Therese Oneill has a fun Mental Floss series of Internet-found advice from other countries on how to visit the US. Japanese, Chinese, Russian and French perspectives are covered so far. Here are a few excerpts…
5. THEY HAVE FREE TIME ALL WEEK LONG!
In America, whether you are a student, working person, or housewife, you carefully make room for leisure time, weekdays and weekends. Most people are ensured free time, always. During the week they use it for walking, jogging, bicycling, tennis, racquetball, bowling, watching movies, reading, and volunteering. On the weekend, they enjoy even more freedom, and take liberal arts courses and have sporting leisures.
In Japan we believe that there is no free time during the weekday. Only the weekend. We spend the weekend watching TV, hanging around home, working, studying, and shopping, or listening to music.
4. THEY DON’T KNOW ANYTHING ABOUT CHINA BUT DON’T LET IT BOTHER YOU
You may encounter some Americans who know little about your country. If there is such a case, please tolerate them. Unfortunately, very few Americans are schooled on the culture and customs of other countries. America spans from one ocean to another, and all the other countries are far away. As a result, Americans are not too familiar with the cultures and different ways of working in other countries.
4. ON AMERICAN OPTIMISM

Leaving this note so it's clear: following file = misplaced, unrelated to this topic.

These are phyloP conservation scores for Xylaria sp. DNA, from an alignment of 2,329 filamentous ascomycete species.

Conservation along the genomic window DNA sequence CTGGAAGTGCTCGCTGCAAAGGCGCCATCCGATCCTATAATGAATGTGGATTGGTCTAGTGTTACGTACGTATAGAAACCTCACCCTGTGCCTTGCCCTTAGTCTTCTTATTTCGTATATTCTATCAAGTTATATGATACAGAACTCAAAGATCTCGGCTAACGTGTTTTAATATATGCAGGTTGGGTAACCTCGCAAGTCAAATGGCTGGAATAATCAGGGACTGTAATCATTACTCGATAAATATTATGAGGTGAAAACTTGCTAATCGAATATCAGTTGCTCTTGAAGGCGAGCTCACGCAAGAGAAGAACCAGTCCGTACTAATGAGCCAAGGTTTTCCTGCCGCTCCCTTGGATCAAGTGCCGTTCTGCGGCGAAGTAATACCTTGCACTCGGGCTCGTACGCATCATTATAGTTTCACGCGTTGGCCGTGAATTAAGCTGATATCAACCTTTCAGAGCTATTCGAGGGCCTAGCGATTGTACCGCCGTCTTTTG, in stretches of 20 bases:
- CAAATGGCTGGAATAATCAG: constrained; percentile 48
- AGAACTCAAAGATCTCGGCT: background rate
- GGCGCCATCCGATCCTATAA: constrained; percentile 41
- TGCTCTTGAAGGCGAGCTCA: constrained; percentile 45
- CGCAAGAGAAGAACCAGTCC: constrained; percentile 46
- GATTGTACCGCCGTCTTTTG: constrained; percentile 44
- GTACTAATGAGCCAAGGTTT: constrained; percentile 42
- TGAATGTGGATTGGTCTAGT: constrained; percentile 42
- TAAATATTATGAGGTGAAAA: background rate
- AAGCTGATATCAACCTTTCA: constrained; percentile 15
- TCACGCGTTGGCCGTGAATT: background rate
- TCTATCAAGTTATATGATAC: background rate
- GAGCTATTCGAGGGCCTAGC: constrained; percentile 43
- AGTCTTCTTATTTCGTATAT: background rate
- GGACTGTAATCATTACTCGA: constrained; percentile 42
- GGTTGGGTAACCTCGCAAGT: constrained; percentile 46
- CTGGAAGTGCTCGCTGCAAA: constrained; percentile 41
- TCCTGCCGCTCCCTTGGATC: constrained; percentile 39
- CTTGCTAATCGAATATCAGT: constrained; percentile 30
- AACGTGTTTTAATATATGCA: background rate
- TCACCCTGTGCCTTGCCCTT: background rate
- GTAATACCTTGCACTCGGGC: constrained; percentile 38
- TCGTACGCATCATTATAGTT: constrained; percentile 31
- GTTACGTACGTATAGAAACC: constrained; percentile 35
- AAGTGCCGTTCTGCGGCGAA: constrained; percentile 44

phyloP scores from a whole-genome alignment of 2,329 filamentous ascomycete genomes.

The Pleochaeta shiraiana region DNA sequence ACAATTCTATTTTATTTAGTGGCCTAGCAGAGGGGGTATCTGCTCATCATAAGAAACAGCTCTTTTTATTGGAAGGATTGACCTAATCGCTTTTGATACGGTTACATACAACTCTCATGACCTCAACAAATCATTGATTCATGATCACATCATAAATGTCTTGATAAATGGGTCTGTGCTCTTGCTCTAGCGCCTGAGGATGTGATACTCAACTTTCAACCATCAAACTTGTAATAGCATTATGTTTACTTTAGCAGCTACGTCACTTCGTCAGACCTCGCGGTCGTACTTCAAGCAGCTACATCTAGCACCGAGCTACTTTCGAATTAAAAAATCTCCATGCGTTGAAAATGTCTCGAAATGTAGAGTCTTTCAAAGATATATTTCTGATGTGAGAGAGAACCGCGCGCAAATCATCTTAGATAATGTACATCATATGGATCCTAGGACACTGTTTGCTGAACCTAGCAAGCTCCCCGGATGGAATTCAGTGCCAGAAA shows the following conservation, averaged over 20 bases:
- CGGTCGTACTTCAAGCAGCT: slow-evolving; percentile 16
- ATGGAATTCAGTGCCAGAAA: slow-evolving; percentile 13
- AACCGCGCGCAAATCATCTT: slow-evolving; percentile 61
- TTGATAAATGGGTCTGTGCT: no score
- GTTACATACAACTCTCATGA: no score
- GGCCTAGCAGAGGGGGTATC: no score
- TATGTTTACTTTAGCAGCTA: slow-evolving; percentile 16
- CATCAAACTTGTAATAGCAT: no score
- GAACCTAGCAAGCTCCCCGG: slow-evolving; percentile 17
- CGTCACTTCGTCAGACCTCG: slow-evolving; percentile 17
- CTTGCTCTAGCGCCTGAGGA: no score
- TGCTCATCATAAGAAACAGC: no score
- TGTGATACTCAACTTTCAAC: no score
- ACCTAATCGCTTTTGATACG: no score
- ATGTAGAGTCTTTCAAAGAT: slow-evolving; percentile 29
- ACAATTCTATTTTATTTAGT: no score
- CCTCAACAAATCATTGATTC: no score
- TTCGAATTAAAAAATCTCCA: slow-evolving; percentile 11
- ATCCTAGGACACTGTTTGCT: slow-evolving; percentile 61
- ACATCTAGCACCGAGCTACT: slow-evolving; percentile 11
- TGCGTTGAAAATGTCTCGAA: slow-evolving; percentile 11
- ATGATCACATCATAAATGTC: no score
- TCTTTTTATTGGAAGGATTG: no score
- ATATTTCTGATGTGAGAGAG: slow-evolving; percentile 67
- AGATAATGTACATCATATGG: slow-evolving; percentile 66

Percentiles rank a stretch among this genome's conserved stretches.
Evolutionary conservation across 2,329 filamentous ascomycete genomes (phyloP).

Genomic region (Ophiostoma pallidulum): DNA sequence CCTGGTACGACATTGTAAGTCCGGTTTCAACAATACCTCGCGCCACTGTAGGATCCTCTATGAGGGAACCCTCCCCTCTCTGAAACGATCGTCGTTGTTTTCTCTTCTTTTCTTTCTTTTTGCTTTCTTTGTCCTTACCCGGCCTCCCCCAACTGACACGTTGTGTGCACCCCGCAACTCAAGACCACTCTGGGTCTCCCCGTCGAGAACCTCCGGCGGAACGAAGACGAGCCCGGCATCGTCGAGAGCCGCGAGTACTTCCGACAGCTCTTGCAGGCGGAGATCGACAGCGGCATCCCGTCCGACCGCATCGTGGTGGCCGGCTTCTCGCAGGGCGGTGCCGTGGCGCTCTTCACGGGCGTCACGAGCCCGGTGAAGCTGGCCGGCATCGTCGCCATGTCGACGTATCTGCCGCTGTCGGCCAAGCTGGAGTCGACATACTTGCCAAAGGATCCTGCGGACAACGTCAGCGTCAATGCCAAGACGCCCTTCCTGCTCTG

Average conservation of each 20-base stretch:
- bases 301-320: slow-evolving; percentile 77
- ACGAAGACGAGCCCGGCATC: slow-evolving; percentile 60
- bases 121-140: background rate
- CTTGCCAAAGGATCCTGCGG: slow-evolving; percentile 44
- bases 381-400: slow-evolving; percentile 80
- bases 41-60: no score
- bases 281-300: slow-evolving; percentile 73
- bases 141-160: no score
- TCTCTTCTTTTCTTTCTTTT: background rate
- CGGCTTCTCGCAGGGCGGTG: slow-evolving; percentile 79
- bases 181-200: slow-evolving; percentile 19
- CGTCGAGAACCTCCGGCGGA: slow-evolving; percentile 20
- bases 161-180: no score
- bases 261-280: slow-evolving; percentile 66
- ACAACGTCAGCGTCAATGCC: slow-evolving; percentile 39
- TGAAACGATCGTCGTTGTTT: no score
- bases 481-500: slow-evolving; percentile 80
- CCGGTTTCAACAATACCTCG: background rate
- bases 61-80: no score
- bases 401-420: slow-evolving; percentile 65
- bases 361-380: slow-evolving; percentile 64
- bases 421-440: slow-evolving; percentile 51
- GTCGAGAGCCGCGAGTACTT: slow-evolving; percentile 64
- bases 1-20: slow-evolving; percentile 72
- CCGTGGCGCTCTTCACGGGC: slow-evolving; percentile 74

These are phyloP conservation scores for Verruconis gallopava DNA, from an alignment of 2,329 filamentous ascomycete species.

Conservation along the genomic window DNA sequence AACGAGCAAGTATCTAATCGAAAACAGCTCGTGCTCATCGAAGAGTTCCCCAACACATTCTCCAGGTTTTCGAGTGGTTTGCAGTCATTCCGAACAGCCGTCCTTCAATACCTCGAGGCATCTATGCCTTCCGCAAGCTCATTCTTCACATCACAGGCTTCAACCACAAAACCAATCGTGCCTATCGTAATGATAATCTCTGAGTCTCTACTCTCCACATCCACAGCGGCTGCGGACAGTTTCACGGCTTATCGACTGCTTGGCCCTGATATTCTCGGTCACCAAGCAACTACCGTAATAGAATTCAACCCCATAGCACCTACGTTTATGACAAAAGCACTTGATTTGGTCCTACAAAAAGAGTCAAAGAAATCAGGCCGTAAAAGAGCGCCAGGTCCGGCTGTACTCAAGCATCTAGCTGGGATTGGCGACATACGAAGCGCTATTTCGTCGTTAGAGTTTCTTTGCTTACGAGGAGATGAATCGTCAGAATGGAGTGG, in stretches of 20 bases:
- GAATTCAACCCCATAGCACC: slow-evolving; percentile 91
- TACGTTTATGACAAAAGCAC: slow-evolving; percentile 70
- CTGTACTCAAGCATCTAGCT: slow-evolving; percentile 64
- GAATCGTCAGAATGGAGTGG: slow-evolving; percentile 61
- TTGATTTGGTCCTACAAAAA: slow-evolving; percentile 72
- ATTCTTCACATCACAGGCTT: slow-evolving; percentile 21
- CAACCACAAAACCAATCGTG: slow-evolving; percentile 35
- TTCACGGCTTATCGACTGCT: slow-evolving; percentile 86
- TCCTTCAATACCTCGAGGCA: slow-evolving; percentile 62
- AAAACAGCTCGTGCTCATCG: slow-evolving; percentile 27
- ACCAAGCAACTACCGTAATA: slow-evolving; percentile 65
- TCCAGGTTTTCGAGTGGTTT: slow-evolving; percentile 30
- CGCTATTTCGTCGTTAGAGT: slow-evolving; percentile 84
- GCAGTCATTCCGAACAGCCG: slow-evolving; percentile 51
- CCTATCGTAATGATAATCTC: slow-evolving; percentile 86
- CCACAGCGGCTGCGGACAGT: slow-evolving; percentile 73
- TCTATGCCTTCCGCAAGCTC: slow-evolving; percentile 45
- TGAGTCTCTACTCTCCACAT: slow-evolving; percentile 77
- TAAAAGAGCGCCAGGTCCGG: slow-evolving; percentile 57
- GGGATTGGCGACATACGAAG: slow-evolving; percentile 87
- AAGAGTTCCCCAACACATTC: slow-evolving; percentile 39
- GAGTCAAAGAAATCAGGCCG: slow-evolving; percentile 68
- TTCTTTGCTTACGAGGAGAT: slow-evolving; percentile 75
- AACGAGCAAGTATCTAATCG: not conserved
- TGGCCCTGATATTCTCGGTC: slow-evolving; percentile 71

Short Version: These people do not stop smiling. Also, they don’t want to hear your problems because it interrupts their smiling. “Surviving” makes you a hero over there. Here it just means you were unlucky, but not unlucky enough to have died.
“Americans and Russians say different things when faced with the same situation. Seeing the man who had fallen in the street, an American asks, ‘Are you all right?’ Russians will inquire: ‘Are you ill?’ We see a victim of the incident; they see survivors. Survivors are perceived as heroes. Where we ‘aren’t sick,’ they ‘stay well.’ We discuss the problem. They discuss issues and items on the agenda.” (Американский речевой этикет)
“US etiquette requires that you smile in each and every situation. If you want to travel to America, be prepared to give a smile not only to friends and acquaintances, but also to all passers-by, in shops, to the staff at the hotel, police on the streets, etc.
“US etiquette also forbids lamenting the troubles of life, or sharing your problems with others. Sharing in this country can only be positive emotions—sorrows and frustrations are impermissible. In the US you only complain to acquaintances in the most extreme cases. Serious problems are for close friends and relatives only.
This post about a New York Times op-ed expands on the same theme.
And from France:
2. YOU HAVE TO HELP PEOPLE, AND LOOK LIKE YOU REALLY MEAN IT
A passerby stumbles and sprawls in the street, an old lady can barely control Brutus at the end of a leash, a small tricycle driver loses control of his vehicle. Politeness means, of course, that you come and help all these people. American culture wants you to quit all your activities and rescue the unfortunate. In America, you cannot pretend to not have noticed all these little quirks. You must rush to provide assistance to all who need it. [Source]
Whether in the street, public transport or any public place, we must adopt this reflex. Hard, tough, because it must be done without looking first to the right and left to see if someone is already trying to help the person in trouble. In short, it must be done spontaneously and with good heart. I like it when it happens: for example my keys jumped out of my bike basket when I hit a hole, and the Americans rushed at me to help. It’s cool. I smile. [Source]